Even Americans who disagree with the rest of Migranyan’s analysis would likely agree with his assessment of Obama’s ability to reach any deal with Putin—as opposed to imposing U.S. terms—at this point. If Obama wanted to meet Putin to negotiate some kind of settlement, which appears unlikely in itself, it’s hard to imagine the president having the political courage to try (particularly before a midterm election). Or, for that matter, deciding to spend his limited political capital on Ukraine rather than Iran (which seems to be a higher foreign policy priority, and a more direct threat to U.S. national security) or his domestic agenda (which has usually had precedence over international affairs). However, if Migranyan is correct about the impact of the sanctions, which he seems to be, Washington has not yet done sufficient damage to Russia to allow America to impose its terms in Ukraine.
Whether the United States and Europe can ultimately succeed in defining and securing Ukraine’s future over Russia’s strong objections remains to be seen. Among other things, it depends on just how hard they are prepared to press and to what extent Putin and Russia’s elite and citizens are prepared to resist. Over the longer term, taking into account that most in Russia already believe that the United States and the West imposed terms detrimental to their country after the end of the Cold War and that this attitude appears to underlie Russia’s policy—and public support for Putin—it also depends on how long such an outcome could endure before Moscow challenged it again.
How should the United States respond? We have several options.
One is to decide that Ukraine’s territorial integrity is so important that the United States will do whatever it takes to restore it—including a war with Russia to defeat the separatists in eastern Ukraine and to liberate Crimea. The Obama administration and America’s bipartisan political establishment have already discarded this, which speaks to their commitment to Ukraine and their cost-benefit analysis in considering a military confrontation with Russia.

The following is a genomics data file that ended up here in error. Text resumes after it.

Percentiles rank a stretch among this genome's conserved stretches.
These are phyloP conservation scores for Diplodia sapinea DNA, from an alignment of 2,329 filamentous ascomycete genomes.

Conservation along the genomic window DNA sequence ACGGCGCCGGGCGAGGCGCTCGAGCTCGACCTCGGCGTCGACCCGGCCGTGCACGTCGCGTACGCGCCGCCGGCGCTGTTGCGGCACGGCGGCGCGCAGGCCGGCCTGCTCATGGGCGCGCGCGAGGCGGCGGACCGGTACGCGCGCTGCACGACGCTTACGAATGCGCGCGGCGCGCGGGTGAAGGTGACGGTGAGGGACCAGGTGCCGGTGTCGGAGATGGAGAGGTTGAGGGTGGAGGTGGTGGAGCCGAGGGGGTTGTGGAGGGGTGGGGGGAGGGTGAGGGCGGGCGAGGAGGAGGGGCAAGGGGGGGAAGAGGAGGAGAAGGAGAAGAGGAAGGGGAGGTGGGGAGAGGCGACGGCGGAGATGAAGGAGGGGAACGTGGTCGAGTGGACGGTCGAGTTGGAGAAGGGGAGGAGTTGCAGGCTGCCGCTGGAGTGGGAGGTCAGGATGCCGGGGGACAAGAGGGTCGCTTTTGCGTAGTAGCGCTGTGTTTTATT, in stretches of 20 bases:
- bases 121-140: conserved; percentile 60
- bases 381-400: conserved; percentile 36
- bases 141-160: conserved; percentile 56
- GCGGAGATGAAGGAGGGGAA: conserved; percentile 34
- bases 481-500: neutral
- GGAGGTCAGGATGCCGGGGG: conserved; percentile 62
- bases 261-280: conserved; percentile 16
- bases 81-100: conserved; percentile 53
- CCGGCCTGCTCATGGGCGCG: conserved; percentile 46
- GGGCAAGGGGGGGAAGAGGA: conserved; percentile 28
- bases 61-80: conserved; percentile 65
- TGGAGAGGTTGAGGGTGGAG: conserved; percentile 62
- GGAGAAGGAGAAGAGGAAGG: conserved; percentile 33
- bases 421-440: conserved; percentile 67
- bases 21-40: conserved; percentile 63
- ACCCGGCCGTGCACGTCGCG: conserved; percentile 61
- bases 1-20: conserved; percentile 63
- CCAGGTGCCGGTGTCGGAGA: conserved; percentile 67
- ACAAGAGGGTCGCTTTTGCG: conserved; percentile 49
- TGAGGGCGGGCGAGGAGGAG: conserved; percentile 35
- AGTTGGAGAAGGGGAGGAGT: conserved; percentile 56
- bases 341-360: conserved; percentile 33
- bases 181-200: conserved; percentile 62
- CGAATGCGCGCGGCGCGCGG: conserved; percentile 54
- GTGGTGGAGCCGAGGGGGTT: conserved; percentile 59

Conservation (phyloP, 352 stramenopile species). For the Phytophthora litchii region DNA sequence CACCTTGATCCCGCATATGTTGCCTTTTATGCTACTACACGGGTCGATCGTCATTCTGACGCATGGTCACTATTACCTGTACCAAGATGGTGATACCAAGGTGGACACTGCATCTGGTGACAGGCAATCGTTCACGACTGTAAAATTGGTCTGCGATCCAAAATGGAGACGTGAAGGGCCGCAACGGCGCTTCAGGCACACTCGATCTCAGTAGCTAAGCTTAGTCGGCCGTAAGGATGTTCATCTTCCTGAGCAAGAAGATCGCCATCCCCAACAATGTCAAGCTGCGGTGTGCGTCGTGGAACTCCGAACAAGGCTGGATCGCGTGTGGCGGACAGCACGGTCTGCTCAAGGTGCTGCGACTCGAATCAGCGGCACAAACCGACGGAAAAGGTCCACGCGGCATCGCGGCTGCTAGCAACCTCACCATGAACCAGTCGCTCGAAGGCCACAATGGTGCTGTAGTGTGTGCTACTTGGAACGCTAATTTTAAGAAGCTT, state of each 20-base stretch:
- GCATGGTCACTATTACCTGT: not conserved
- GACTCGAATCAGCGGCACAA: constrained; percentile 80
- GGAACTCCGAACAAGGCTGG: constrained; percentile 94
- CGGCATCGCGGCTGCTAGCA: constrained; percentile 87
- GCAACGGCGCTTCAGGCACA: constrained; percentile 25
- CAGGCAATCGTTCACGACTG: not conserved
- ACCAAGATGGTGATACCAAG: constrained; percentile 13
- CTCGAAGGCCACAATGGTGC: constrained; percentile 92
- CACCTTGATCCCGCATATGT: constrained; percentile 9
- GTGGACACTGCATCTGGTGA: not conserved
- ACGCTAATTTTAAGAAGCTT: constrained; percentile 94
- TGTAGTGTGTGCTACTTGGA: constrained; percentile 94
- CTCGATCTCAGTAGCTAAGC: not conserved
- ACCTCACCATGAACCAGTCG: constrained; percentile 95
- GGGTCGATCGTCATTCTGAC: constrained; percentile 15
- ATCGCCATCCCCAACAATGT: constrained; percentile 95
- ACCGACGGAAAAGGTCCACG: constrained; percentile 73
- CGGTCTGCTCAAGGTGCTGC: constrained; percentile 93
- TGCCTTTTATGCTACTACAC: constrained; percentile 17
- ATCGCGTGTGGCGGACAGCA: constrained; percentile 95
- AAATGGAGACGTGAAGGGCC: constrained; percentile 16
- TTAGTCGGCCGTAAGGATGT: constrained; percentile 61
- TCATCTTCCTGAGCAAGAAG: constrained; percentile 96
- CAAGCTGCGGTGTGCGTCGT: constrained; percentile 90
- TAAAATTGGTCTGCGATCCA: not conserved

The alternative that the United States and the European Union are currently pursuing is essentially to accept the annexation of Crimea as irreversible for the foreseeable future, to do what they can to protect eastern Ukraine short of war or even supplying arms, and to try to sanction Russia into compliance while avoiding substantial escalation. This may or may not work, though the odds are not good without much more severe sanctions that could in turn provoke a severe Russian response. Neither Washington nor Brussels looks ready to attempt “crippling” sanctions and, as The Washington Post’s Jackson Diehl complains, some of the EU’s more ardently confrontational governments in central Europe have begun to moderate their approaches after assessing U.S. and EU actions and resolve relative to Moscow’s. Of course, even if sanctions do work, the result that they buy will last only until Putin or his (possibly more nationalist) successor feels ready to challenge the outcome again either directly or indirectly.
The other—unpleasant—choice is to decide that whatever one thinks of Russia’s behavior and motives, America needs to find some way to ensure that the confrontation over Ukraine does not becoming an enduring reality of twenty-first century Europe and an organizing principle of U.S. foreign policy at a time when Washington should be focusing its resources and attention on East Asia. That requires an inherently imperfect compromise with Moscow.
Such a compromise need not damage any vital American national interests. The United States has survived for well over two hundred years without a military alliance with Ukraine (which we could have had the day after Ukraine’s independence, without NATO, if we really considered it vital to U.S. security). Likewise, whether Ukraine has elected governors and stronger regional governments, whether Ukraine’s regions can send trade missions abroad like U.S. states do, or whether Ukraine’s citizens can speak Russian in government offices, is not of great importance to the United States.
An imperfect compromise will not solve all or even most of America’s problems with Russia. Among other things, Washington and Moscow can’t and won’t return to the pre-Crimea status quo and Russia’s continuing possession of Crimea will impose costs on Moscow. More important, Russia’s conduct in Ukraine has appropriately changed how Western governments and publics view the country. Russia’s domestic evolution has become increasingly troublesome as well. The United States can avoid a new Cold War with Russia, but only with a Cold Peace.
Paul J. Saunders is executive director of The Center for the National Interest and associate publisher of The National Interest. He served in the U.S. State Department from 2003 to 2005. Follow him on Twitter: @1796farewell.